Q&A: Alicia Eastman, Co-Founder & President, InterContinental Energy
Published 14th September 2021
By Sarah Casey, Portfolio Director, Climate Council
Q. For those who aren't familiar with InterContinental Energy (ICE), can you provide an overview?
ICE is a green fuel company focused on mega scale projects to deliver economies of scale and competitive pricing in green hydrogen, ammonia, methanol, and other synfuels.
We have announced three projects: two are in Western Australia totalling 76GW+ of upstream wind and solar and downstream production of up to 30 MTPA of green ammonia. The Asian Renewable Energy Hub was originally developed by ICE and CWP Renewables with investment from Vestas and Pathway Investments (Macquarie Capital).
The Western Green Energy Hub is again being developed with CWP as well as the Mirning People, the Traditional Landowners. We also have a 25GW project in Oman in partnership with OQ (formerly Oman Oil) and Enertech (a wholly owned subsidiary of Kuwait Investment Authority). Green Energy Oman (GEO) will produce up to 10 MTPA of green ammonia for export. All of our projects are in coastal desert locations which create a diurnal profile of maximum sun during the day and high winds at night as well as access to water for hydrolysis and export. The diurnal profile is important because it produces a reliable round the clock input of the lowest cost power.
Q. So why is the hydrogen converted into green ammonia? What makes that so special?
Hydrogen is difficult to ship as the boiling point is negative 253 degrees Celsius. It takes a lot of energy to reach that temperature and keep it there. Ammonia is NH3 so you only need to combine the hydrogen with nitrogen from the air using a century old process.
Ammonia needs to be shipped at negative 33 or with 10 bar pressure can be stored at ambient temperature. This is a lot easier and there are over 400 storage locations worldwide and ports and infrastructure that understand handling and management. This means there is no technology risk, every part of the process is tried and tested.
Q. Who are the main off takers for green ammonia?
The leaders in this space are North Asian power companies that want to co-fire ammonia with coal and eventually natural gas. 20% co-firing has been tested and requires very little modification while helping the companies reach decarbonization targets. There are not enough renewables available or feasible locally so they intend to import as per usual but now replacing fossil fuels with green energy.
Another big sector is shipping. The sector currently comprises nearly 3% of emissions but is expected to grow over 3x by 2050 and become 15% of the decarbonization problem. Container shipping in particular, is a good fit for ammonia as a fuel burned in a traditional internal combustion engine. There are a number of companies building ammonia and dual fuel ships like Wartsilia and MAN.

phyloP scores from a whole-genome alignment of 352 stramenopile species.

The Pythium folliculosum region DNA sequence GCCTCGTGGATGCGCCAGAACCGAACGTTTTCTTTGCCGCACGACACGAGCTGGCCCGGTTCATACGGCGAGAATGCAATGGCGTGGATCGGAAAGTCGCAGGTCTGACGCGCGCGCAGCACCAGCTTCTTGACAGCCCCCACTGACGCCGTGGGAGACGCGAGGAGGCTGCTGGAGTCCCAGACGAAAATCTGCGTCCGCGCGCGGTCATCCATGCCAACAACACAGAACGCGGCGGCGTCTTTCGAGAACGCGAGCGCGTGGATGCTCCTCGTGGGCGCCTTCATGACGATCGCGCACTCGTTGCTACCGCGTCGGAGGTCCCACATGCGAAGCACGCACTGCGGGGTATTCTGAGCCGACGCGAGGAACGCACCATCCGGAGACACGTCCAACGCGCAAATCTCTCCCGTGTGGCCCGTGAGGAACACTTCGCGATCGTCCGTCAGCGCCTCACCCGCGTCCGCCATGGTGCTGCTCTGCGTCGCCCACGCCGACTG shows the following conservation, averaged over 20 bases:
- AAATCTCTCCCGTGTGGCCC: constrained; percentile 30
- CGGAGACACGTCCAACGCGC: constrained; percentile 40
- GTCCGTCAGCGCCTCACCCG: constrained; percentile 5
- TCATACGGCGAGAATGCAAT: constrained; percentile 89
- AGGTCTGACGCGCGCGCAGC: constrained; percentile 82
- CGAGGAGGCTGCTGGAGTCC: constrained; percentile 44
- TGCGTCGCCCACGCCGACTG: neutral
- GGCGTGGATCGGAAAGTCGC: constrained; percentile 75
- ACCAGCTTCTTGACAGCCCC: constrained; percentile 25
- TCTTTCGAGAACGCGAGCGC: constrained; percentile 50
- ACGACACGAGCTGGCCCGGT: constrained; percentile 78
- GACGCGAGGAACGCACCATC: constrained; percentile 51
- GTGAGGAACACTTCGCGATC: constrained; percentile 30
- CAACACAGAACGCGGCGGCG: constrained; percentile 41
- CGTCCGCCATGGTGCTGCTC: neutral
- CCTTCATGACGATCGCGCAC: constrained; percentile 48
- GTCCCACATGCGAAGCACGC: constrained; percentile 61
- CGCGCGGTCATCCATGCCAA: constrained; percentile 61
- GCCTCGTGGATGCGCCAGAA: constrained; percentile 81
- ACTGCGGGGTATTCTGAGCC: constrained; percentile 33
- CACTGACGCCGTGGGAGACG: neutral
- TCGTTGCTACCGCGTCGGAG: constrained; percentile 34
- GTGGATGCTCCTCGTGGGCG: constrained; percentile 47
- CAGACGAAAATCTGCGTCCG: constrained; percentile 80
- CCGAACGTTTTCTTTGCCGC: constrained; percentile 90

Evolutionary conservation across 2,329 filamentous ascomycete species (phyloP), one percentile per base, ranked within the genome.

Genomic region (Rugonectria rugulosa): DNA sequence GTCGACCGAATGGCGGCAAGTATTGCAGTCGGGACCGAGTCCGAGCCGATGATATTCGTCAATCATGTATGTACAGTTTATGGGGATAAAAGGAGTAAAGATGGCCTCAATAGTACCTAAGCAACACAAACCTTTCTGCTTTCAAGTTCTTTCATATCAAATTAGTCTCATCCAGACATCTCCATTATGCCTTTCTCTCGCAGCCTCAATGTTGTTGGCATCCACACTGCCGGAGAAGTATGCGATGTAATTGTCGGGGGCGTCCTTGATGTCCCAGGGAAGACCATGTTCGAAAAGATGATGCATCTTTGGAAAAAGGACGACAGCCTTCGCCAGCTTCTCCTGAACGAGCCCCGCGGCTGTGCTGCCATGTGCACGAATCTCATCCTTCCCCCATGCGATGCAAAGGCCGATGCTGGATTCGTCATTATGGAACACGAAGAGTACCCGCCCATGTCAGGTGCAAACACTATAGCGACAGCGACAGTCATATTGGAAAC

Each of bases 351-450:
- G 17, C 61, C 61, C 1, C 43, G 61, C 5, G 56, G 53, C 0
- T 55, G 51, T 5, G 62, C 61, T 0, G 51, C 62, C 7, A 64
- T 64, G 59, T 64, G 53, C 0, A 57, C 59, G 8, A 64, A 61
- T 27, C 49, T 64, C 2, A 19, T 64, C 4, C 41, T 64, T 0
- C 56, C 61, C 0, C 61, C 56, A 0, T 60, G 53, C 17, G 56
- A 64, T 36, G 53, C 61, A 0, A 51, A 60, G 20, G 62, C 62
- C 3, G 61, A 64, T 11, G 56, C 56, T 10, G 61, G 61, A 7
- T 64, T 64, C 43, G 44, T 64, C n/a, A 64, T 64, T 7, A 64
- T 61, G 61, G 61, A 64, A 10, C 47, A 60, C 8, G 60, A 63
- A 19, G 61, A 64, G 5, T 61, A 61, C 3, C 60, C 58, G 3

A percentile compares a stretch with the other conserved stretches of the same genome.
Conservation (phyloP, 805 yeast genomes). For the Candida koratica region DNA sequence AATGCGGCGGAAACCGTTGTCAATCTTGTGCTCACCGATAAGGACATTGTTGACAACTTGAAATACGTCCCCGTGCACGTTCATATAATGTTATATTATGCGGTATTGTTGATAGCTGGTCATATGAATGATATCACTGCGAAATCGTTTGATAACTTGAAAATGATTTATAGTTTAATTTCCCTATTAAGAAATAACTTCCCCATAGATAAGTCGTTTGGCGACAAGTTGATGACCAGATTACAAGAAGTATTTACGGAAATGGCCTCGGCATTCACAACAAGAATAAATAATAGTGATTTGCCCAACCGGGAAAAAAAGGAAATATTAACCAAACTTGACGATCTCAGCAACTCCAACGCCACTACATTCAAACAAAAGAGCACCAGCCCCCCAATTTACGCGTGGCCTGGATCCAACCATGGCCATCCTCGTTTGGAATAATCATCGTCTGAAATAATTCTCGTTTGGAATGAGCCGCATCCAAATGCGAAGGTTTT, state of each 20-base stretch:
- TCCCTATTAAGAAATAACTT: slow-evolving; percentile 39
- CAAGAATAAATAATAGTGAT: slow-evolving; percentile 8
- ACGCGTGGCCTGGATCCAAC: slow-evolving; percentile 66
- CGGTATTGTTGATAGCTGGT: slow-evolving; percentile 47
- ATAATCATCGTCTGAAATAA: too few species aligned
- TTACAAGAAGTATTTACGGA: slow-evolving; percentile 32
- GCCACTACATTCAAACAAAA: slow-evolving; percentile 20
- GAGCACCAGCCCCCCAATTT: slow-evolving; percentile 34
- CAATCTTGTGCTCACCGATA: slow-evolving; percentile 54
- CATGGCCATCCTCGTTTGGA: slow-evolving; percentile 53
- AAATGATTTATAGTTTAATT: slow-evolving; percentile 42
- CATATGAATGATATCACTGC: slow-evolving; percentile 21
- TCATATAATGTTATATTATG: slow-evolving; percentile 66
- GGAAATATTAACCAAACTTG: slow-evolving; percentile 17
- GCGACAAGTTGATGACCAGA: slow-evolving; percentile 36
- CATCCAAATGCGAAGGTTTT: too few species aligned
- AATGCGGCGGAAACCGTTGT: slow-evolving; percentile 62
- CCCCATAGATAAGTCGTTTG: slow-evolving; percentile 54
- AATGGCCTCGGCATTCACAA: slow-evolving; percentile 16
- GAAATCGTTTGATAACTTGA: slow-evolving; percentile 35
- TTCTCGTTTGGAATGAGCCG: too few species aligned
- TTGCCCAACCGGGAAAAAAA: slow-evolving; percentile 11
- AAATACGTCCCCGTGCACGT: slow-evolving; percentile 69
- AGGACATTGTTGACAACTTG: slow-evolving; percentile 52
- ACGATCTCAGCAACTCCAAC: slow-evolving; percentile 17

Q. Although the potential of green hydrogen is widely noted, concerns are often voiced around it not being commercial, scalable and economically viable. What are your thoughts on this and how would you suggest these concerns are addressed?
Our approach from the start was to design projects that are economically viable by utilizing the best resource with the diurnal profile that produces a 70%+ downstream capacity factor allowing us to run the equipment harder and ultimately create a product that is cost competitive. A small project with only sun or wind will require pricing 3-4 times higher than a 25GW+ diurnal project.
Q. Big green hydrogen projects in Australia and Oman have recently been announced…in which geographies do you see ICE making the biggest difference?
We want all of our projects to make a positive difference across the board: in decarbonization and reduction of fossil fuel use, by creating supply chain opportunities and construction on site, as well as high tech training and general community support.
Q. In which sectors will the solutions provided by ICE be most effective? Do you foresee the solutions you provide as having the ability to speed up decarbonisation roadmaps for shipping and power generation for example?
We already know that our projects have pushed some companies forward to dovetail with our production targets in both sectors. We also believe there are opportunities for us to provide hydrogen locally to green industries in our host countries.
Finally, most country roadmaps require import of green hydrogen and ammonia is the easiest route, so we will likely see our product used in heavy industry and transportation applications in Europe and Asia.
Q. Can you tell us about some more about the agreements with indigenous people for some of your projects? Particularly those in which the indigenous groups have a board seat and own part of the project.
At AREH, the Nyangumarta People are the Traditional Landowners and they are a stakeholder in the Project. They have input across the board to ensure they profit from the project and their cultural interests are protected. At the Western Green Energy Hub, we have implemented a world leading structure where the Mirning People have a board seat and equity in the Project.
This direct access and voice as well as a Company Charter, is unique in Australia and with First Nations worldwide. We really hope that other companies copy this structure and it becomes a best in class example of project development. In Oman, we are partnered with the government and also believe we will have a positive impact on the community.
For further information about InterContinental Energy visit their website: https://intercontinentalenergy.com/
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